Chilean band Aisles returns as a full band in 2009 with In Sudden Walks. This time around there’s more modern sounds and the production is almost flawless. There’s some Latin vibes mixed in with the symphonic side of prog. I wouldn’t classify this as a neo-prog band because there’s just so much more going on to limit to that label.
Opening up the album is “Mariachi” (10:01) and aside from the spoken word parts is a flawless song. This would have been better placed later on in the album, maybe even as the ending track. In many ways it really would be a great way to end off this album.
“Revolution Of Light” (4:42) makes me recall the Menel-era IQ again. It has “single” written all over it, well in a perfect world it would be.
“Summer Fall” (9:56) reminds me of the what can be expected from the Mexican prog band Cast. It has a pretty damn cool reoccurring theme that pops up in various parts of the song. This is also one of my favorites of this album and in my opinion, would have been a much better opening track for this album. There’s also some moments in the harmony vocals that remind me of IQ.
“The Maiden” (9:29), at the beginning it reminds me a lot of Genesis around the A Trick Of The Tail album, especially “Ripples” or “Mad Man Moon”. Then around the 3 minute mark it changes gears to an acoustic/electric mode with some fait Latin percussion. This is another favorite of mine from this album. It’s also the song that best represents the album.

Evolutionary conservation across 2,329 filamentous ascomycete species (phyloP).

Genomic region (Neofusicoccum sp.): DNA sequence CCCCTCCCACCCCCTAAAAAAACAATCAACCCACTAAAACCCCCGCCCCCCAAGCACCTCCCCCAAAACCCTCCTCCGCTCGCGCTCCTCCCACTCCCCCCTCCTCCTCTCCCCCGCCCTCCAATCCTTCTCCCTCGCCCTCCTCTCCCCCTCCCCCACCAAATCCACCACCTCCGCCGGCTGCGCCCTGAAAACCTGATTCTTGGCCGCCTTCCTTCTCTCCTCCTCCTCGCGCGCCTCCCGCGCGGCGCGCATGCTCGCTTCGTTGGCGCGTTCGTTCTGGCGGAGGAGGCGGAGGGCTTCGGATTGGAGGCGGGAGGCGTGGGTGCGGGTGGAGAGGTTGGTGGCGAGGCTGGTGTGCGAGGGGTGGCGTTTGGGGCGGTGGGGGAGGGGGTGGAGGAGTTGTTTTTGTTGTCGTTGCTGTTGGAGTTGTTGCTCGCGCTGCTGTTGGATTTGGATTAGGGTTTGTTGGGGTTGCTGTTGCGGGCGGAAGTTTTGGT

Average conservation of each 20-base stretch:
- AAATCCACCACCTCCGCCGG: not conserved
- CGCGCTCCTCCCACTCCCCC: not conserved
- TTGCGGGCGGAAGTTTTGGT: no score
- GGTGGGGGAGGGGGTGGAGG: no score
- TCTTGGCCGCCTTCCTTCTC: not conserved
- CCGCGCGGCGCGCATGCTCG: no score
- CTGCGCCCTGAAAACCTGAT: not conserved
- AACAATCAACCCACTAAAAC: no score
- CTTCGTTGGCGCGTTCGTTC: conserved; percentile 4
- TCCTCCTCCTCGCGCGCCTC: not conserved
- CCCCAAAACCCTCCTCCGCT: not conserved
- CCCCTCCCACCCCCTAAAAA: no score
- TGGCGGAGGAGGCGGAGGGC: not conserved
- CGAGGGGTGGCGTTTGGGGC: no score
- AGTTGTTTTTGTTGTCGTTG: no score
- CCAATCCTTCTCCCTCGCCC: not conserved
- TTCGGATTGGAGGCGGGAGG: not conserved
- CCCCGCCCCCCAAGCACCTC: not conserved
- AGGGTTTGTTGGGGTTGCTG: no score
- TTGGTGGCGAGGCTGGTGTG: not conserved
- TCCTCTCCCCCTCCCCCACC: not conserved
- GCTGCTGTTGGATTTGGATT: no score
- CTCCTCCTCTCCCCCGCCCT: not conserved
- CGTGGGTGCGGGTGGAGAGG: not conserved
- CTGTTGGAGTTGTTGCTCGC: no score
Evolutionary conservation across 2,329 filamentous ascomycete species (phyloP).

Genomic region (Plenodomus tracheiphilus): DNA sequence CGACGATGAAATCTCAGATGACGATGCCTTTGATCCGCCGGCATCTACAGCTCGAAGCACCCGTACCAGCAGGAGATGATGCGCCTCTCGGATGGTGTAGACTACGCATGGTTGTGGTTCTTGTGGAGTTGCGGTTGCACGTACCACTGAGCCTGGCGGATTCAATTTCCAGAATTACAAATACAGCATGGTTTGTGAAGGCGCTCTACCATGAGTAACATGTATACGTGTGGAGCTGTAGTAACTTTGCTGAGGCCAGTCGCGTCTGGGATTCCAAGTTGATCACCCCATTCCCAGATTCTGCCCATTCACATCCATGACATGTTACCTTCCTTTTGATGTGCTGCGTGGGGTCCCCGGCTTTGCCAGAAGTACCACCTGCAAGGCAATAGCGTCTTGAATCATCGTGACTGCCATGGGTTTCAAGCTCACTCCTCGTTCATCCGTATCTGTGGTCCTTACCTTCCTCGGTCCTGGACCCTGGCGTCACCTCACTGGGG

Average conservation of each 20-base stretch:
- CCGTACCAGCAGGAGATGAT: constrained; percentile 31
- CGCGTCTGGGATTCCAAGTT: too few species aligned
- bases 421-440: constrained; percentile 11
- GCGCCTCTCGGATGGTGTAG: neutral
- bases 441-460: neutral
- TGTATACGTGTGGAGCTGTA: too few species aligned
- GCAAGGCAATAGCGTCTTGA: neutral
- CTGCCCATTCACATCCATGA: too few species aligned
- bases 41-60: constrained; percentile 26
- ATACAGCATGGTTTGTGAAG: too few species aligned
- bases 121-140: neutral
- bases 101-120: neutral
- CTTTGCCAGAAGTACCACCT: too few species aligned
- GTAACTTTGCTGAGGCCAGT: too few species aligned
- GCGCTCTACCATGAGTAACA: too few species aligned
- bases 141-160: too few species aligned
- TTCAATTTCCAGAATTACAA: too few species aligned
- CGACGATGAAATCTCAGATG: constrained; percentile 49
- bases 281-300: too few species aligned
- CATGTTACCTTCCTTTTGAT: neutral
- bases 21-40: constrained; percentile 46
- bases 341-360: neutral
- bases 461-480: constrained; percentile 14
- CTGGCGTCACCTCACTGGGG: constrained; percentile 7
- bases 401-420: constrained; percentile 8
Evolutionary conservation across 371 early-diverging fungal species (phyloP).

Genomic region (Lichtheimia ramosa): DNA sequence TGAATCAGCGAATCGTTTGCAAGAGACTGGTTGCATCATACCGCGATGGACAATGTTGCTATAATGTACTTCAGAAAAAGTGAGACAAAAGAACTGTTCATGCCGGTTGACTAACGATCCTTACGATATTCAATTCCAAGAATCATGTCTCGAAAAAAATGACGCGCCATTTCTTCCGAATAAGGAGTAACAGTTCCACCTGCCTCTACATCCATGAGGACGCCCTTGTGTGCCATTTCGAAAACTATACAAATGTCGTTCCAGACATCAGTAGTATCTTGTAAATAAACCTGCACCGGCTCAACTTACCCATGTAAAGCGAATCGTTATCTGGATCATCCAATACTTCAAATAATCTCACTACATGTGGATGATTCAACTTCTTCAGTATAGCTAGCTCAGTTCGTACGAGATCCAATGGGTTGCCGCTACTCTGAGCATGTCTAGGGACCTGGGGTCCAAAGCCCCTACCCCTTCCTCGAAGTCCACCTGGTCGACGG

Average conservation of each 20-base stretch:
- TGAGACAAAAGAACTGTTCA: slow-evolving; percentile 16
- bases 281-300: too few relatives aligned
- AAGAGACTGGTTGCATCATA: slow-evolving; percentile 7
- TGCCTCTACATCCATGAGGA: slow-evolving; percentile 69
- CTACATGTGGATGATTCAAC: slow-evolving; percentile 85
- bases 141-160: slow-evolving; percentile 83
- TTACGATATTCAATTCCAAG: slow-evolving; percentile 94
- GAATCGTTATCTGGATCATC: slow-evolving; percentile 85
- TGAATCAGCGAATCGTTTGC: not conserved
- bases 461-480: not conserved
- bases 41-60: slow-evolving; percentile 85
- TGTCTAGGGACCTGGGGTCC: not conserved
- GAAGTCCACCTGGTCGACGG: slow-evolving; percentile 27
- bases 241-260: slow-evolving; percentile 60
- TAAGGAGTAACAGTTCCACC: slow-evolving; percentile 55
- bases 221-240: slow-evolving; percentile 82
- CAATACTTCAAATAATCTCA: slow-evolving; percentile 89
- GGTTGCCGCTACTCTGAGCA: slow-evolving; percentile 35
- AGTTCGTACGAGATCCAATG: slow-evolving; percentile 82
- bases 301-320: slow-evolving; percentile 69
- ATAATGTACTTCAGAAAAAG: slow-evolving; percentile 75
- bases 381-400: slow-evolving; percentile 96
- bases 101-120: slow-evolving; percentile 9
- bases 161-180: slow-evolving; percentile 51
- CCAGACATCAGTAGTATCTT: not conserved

“Smile Of Tears”(3:59) is the shortest track on the album and has a very symphonic electronic feel to it. Very much a keyboard driven track.
Ending off the album is the epic, Hawaii (15:00), which is very atmospheric throughout. It’s also not a typical epic, it’s more a collection of soundscapes and very close to the output of Gazpacho.
I feel In Sudden Walks is the next step in the evolution of Aisles and one of the better releases of 2009. I just hope the band won’t take as much time to release another album. I have a feeling the next album will break the band big. This is highly recommended for fans of modern symphonic progressive rock.
Reviewed by Ron Fuchs on September 23rd, 2010